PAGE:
Thursday, 9 January 2014

Major Kong - Doom Machine (Album Review)

Album Type : Full Length
Date Released :  20/1/2014
Label : Bandcamp

Doom Machine, album track listing :

1). Doom Machine 05:46
2). Tractor Beam 05:07
3). Planets & Suns Consumed 09:59
5). Voidwagon 04:25
5). Skull of the Titan 09:31

The Band :

Dominik Stachyra| Bass
Pawel Zmarlak | Drums
Michal Skula | Guitar

Review :

While there's definitely a time and a place to allow Major Kong to batter your eardrums and lure you from the harshness of reality and into a spaced-out land where Black Sabbath is an omnipresent God and we are all their obedient servants, when that time comes, Doom Machine is a damn fine record.

Instrumental doom crawling its way out of Poland’s murky underground; the trio from Lublin formed in late 2010 and have since released four riff-laden EPs. Initially, they were a mere side project to sit alongside their parent band, Fifty Foot Woman. Soon however, they realised they was something stirringly special with this beast and slowly, the band named after a character from Stanley Kubrick’s 1964 comedy, Dr Strangelove became their main musical focal point.
Dubbing their music “slow guitar hypnosis,” paints a fairly accurate picture of what this band is about.  Across Doom Machine’s five tracks, totalling just less than 35 brutal minutes, your ears are treated to an assault of slow, brooding riffs.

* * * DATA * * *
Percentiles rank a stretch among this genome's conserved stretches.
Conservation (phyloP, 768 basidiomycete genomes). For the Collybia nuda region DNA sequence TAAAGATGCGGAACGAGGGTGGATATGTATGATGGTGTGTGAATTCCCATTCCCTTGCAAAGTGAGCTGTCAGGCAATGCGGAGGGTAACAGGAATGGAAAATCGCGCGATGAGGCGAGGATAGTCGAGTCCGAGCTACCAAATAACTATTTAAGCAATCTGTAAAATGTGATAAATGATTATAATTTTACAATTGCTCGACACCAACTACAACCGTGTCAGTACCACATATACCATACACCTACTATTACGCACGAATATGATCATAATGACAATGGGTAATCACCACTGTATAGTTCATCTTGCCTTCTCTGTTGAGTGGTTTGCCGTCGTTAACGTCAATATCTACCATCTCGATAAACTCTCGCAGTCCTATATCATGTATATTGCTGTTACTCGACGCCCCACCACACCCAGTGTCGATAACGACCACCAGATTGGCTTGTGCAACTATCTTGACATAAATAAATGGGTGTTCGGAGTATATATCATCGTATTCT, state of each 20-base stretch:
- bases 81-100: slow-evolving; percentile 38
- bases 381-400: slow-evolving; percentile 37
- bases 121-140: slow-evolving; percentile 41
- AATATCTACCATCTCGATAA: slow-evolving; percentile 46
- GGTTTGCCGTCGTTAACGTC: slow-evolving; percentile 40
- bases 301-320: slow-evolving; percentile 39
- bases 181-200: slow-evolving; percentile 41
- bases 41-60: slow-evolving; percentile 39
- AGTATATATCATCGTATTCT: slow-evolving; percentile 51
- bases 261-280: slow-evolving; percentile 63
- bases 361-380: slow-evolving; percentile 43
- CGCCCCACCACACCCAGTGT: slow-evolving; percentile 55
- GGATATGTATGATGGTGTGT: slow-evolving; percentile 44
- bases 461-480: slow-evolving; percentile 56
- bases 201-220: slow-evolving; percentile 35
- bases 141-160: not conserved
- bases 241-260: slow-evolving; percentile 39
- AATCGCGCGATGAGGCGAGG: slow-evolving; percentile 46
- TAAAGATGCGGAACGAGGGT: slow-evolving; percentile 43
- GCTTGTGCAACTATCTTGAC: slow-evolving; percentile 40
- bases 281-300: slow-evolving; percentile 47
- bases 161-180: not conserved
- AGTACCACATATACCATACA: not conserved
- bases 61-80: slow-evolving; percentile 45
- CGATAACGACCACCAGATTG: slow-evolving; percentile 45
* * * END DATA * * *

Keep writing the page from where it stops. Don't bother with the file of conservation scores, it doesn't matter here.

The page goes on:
Tractor Beam leads with a snarling, wah-wah riff that demands your attention, while Voidwagon offers a similar grooving bombast, complete with blood curdled screams from that much loved pedal. Misiek’s guitar tone is unassailably menacing, wrapped in a filthy fuzz that gives even Fu Manchu a run for their money. His vibrato meanwhile, is highly noteworthy. The sustain he gets as he bends the string, treating it like a dog gives his sound an enormous rattling quality, tailor made for a stoned audience. 

They get a great dissonance in chord based movements which perch themselves between those signature beating riffs that have been winning them so many fans. While they remain unsigned, you’re left to wonder what piece of the puzzle if missing from their arsenal to tempt the labels into making a move. Their musicianship is unquestionably strong, with Planets & Sun Consumed and Skull Of The Titan, both of which surpass the nine minute mark and maintain the listeners attention and interest all the while proving just that. Perhaps then, their instrumental nature limits their commercial value; after all, that is what a label needs to stay alive. Yet, if they were to add vocals to their palette there is the fear that this band would lose their charm. Some gems are destined to remain undiscovered and unsigned; their cult following to be nothing more than that. So long as they keep producing this kind of noise, I’m happy either way.

Words by : Phil Weller

You can buy it from 20/1/2014 here

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